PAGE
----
We need to deal with issues of gifting particularly as they pertain to: leadership, teaching, life-on-life discipleship, etc. Have people proven themselves as leaders? Are people following them already? Are they able to teach? Shepherd? Counsel? Rebuke? Encourage? Be proactive? Be firm when necessary? Be flexible when necessary? And, if we believe that an individual is clearly gifted but needs to be equipped so as to better function within their gifting, then we should affirm their desire to plant a church and assist them by directing them toward someone they can learn from-- not by just telling them to get out there and do it half cocked. It is at this point that I love the comments offered by Russ on this article at OST:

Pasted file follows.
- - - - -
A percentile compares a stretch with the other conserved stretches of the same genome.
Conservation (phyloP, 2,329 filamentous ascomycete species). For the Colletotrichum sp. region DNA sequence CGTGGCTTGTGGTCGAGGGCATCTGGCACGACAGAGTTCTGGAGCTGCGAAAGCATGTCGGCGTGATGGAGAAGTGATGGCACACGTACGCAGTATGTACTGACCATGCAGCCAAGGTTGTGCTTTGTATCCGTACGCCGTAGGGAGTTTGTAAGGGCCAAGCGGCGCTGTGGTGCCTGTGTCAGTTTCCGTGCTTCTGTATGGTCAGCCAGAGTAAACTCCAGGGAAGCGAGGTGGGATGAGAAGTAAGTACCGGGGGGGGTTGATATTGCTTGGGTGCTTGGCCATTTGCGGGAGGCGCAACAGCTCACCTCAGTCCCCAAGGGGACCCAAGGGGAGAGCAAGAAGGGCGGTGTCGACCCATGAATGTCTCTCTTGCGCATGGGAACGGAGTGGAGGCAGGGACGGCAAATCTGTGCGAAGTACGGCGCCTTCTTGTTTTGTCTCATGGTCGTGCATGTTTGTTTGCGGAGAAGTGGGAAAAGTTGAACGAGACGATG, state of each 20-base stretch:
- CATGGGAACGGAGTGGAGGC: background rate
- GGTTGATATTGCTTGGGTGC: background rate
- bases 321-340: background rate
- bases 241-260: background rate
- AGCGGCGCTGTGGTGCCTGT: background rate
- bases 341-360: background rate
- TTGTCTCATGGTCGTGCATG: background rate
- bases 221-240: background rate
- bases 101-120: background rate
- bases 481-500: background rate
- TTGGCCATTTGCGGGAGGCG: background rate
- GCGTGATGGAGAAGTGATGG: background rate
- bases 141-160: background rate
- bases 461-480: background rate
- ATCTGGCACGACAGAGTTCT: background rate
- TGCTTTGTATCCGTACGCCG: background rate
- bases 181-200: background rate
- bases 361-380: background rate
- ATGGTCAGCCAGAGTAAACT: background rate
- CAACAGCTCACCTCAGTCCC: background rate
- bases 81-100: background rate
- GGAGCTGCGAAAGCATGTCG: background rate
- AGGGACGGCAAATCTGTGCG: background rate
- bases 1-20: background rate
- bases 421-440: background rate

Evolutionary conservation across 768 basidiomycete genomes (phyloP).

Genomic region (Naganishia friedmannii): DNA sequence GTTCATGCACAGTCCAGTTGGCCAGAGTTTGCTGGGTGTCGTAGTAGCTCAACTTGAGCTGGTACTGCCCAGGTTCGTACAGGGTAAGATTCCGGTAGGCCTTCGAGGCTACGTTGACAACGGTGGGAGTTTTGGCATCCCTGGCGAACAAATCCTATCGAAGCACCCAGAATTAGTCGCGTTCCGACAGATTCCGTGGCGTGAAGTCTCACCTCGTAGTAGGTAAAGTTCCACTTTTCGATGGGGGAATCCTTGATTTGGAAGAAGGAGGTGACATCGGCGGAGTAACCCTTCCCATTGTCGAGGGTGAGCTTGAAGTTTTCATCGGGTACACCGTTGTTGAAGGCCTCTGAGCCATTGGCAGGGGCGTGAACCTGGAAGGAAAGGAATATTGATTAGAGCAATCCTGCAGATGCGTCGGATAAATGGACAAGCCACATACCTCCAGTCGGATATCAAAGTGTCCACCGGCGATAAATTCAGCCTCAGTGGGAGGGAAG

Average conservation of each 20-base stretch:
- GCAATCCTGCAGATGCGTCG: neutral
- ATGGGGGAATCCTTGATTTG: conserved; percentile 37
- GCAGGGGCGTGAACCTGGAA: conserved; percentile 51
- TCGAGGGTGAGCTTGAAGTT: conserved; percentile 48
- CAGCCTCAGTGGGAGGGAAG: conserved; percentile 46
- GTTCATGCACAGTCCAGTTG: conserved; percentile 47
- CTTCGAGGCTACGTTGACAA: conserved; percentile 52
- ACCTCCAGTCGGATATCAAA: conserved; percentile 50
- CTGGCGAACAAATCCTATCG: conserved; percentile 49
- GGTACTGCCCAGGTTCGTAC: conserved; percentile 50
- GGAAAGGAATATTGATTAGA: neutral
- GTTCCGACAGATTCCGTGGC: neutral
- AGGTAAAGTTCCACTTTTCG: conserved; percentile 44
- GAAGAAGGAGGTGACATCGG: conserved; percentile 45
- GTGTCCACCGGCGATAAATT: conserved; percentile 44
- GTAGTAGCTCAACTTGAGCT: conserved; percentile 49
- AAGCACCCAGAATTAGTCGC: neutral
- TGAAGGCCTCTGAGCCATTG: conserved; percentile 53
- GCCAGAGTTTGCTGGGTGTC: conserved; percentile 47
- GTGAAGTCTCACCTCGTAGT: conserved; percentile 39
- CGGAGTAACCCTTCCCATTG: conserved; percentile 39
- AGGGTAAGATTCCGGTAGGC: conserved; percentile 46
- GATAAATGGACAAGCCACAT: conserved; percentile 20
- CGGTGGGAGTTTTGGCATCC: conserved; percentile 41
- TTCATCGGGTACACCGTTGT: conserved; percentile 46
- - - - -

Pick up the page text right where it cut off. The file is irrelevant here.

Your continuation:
"It's not rocket science." No, it's not. But it is a definite discipline, and one that requires less theological knowledge (though important) than insight into humans and culture. The people we wish to reach in the name of Jesus deserve that we not take church planting too lightly. It is their lives we are dealing with, and we do need to bear that in mind. I for one have seen a number of church plants fail (including my one try at it), these mostly because folks jumped in full of enthusiasm and a genuine desire to help, but horribly unequipped to organize and lead a group into any kind of real development in following Jesus. This can and does leave scarred individuals behind, some of whom jettison the idea of christian community after a bad experience. I'd like to encourage folk who want to plant a church to go for it, but do it by doing your homework first. And most of that homework is not to be found in the texts we read in seminary or thereafter, but in the experience we gain by serving along side of others.